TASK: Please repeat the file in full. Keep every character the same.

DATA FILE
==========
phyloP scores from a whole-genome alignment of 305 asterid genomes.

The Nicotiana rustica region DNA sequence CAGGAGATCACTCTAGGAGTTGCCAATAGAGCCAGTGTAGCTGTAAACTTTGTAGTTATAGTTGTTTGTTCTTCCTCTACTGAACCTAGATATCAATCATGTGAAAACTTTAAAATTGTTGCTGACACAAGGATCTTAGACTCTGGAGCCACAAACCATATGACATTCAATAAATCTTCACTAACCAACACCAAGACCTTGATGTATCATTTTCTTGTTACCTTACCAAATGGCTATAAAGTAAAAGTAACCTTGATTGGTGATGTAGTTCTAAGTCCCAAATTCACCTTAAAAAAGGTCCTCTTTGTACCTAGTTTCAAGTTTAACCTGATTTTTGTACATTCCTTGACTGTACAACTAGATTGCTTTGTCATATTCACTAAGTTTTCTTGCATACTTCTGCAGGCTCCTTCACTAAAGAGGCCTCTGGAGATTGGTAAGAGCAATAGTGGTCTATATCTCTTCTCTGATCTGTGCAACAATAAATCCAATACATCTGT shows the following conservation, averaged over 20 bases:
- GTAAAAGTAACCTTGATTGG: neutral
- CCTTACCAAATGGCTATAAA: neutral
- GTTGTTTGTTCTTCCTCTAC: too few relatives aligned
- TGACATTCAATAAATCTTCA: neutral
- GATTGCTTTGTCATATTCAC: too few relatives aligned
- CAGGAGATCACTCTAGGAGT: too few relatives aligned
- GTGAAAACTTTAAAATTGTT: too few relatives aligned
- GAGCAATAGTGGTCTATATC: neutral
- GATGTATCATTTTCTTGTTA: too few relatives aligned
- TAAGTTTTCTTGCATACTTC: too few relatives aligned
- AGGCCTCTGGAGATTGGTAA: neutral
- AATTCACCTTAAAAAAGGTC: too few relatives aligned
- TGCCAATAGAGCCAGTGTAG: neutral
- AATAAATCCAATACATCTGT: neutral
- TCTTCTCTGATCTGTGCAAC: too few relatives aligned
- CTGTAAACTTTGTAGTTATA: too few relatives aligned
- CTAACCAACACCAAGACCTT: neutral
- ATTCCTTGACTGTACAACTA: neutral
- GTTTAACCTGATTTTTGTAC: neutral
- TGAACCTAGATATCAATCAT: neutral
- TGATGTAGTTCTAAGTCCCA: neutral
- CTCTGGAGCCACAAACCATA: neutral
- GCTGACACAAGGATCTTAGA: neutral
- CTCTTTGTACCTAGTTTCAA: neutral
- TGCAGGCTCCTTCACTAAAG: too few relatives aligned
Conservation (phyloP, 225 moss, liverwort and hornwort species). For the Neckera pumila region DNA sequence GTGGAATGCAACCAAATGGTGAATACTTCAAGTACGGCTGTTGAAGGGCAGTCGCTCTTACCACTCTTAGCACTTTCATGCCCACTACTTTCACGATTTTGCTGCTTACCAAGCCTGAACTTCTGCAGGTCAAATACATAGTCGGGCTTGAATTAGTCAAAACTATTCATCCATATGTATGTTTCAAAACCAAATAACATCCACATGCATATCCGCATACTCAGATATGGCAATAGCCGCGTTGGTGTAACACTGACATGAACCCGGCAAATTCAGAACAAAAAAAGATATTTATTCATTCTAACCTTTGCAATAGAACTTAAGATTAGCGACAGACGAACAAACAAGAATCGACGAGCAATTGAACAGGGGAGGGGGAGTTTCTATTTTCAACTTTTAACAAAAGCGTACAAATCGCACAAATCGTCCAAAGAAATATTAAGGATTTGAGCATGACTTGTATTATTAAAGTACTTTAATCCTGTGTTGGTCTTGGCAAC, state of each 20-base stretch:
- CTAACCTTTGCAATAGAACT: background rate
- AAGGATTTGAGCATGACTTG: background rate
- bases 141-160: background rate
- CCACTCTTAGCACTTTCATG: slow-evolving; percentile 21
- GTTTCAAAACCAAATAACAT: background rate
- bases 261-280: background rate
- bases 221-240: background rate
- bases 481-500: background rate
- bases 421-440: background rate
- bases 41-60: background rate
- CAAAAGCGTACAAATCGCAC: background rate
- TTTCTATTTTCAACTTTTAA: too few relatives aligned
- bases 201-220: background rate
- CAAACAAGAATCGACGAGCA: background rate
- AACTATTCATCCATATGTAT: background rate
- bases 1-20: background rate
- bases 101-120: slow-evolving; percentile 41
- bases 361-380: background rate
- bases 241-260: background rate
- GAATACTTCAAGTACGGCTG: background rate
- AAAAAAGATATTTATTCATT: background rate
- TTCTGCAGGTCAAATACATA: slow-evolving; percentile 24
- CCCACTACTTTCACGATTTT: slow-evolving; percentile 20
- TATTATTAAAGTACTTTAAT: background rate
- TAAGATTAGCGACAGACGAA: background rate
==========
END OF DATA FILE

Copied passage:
phyloP scores from a whole-genome alignment of 305 asterid genomes.

The Nicotiana rustica region DNA sequence CAGGAGATCACTCTAGGAGTTGCCAATAGAGCCAGTGTAGCTGTAAACTTTGTAGTTATAGTTGTTTGTTCTTCCTCTACTGAACCTAGATATCAATCATGTGAAAACTTTAAAATTGTTGCTGACACAAGGATCTTAGACTCTGGAGCCACAAACCATATGACATTCAATAAATCTTCACTAACCAACACCAAGACCTTGATGTATCATTTTCTTGTTACCTTACCAAATGGCTATAAAGTAAAAGTAACCTTGATTGGTGATGTAGTTCTAAGTCCCAAATTCACCTTAAAAAAGGTCCTCTTTGTACCTAGTTTCAAGTTTAACCTGATTTTTGTACATTCCTTGACTGTACAACTAGATTGCTTTGTCATATTCACTAAGTTTTCTTGCATACTTCTGCAGGCTCCTTCACTAAAGAGGCCTCTGGAGATTGGTAAGAGCAATAGTGGTCTATATCTCTTCTCTGATCTGTGCAACAATAAATCCAATACATCTGT shows the following conservation, averaged over 20 bases:
- GTAAAAGTAACCTTGATTGG: neutral
- CCTTACCAAATGGCTATAAA: neutral
- GTTGTTTGTTCTTCCTCTAC: too few relatives aligned
- TGACATTCAATAAATCTTCA: neutral
- GATTGCTTTGTCATATTCAC: too few relatives aligned
- CAGGAGATCACTCTAGGAGT: too few relatives aligned
- GTGAAAACTTTAAAATTGTT: too few relatives aligned
- GAGCAATAGTGGTCTATATC: neutral
- GATGTATCATTTTCTTGTTA: too few relatives aligned
- TAAGTTTTCTTGCATACTTC: too few relatives aligned
- AGGCCTCTGGAGATTGGTAA: neutral
- AATTCACCTTAAAAAAGGTC: too few relatives aligned
- TGCCAATAGAGCCAGTGTAG: neutral
- AATAAATCCAATACATCTGT: neutral
- TCTTCTCTGATCTGTGCAAC: too few relatives aligned
- CTGTAAACTTTGTAGTTATA: too few relatives aligned
- CTAACCAACACCAAGACCTT: neutral
- ATTCCTTGACTGTACAACTA: neutral
- GTTTAACCTGATTTTTGTAC: neutral
- TGAACCTAGATATCAATCAT: neutral
- TGATGTAGTTCTAAGTCCCA: neutral
- CTCTGGAGCCACAAACCATA: neutral
- GCTGACACAAGGATCTTAGA: neutral
- CTCTTTGTACCTAGTTTCAA: neutral
- TGCAGGCTCCTTCACTAAAG: too few relatives aligned
Conservation (phyloP, 225 moss, liverwort and hornwort species). For the Neckera pumila region DNA sequence GTGGAATGCAACCAAATGGTGAATACTTCAAGTACGGCTGTTGAAGGGCAGTCGCTCTTACCACTCTTAGCACTTTCATGCCCACTACTTTCACGATTTTGCTGCTTACCAAGCCTGAACTTCTGCAGGTCAAATACATAGTCGGGCTTGAATTAGTCAAAACTATTCATCCATATGTATGTTTCAAAACCAAATAACATCCACATGCATATCCGCATACTCAGATATGGCAATAGCCGCGTTGGTGTAACACTGACATGAACCCGGCAAATTCAGAACAAAAAAAGATATTTATTCATTCTAACCTTTGCAATAGAACTTAAGATTAGCGACAGACGAACAAACAAGAATCGACGAGCAATTGAACAGGGGAGGGGGAGTTTCTATTTTCAACTTTTAACAAAAGCGTACAAATCGCACAAATCGTCCAAAGAAATATTAAGGATTTGAGCATGACTTGTATTATTAAAGTACTTTAATCCTGTGTTGGTCTTGGCAAC, state of each 20-base stretch:
- CTAACCTTTGCAATAGAACT: background rate
- AAGGATTTGAGCATGACTTG: background rate
- bases 141-160: background rate
- CCACTCTTAGCACTTTCATG: slow-evolving; percentile 21
- GTTTCAAAACCAAATAACAT: background rate
- bases 261-280: background rate
- bases 221-240: background rate
- bases 481-500: background rate
- bases 421-440: background rate
- bases 41-60: background rate
- CAAAAGCGTACAAATCGCAC: background rate
- TTTCTATTTTCAACTTTTAA: too few relatives aligned
- bases 201-220: background rate
- CAAACAAGAATCGACGAGCA: background rate
- AACTATTCATCCATATGTAT: background rate
- bases 1-20: background rate
- bases 101-120: slow-evolving; percentile 41
- bases 361-380: background rate
- bases 241-260: background rate
- GAATACTTCAAGTACGGCTG: background rate
- AAAAAAGATATTTATTCATT: background rate
- TTCTGCAGGTCAAATACATA: slow-evolving; percentile 24
- CCCACTACTTTCACGATTTT: slow-evolving; percentile 20
- TATTATTAAAGTACTTTAAT: background rate
- TAAGATTAGCGACAGACGAA: background rate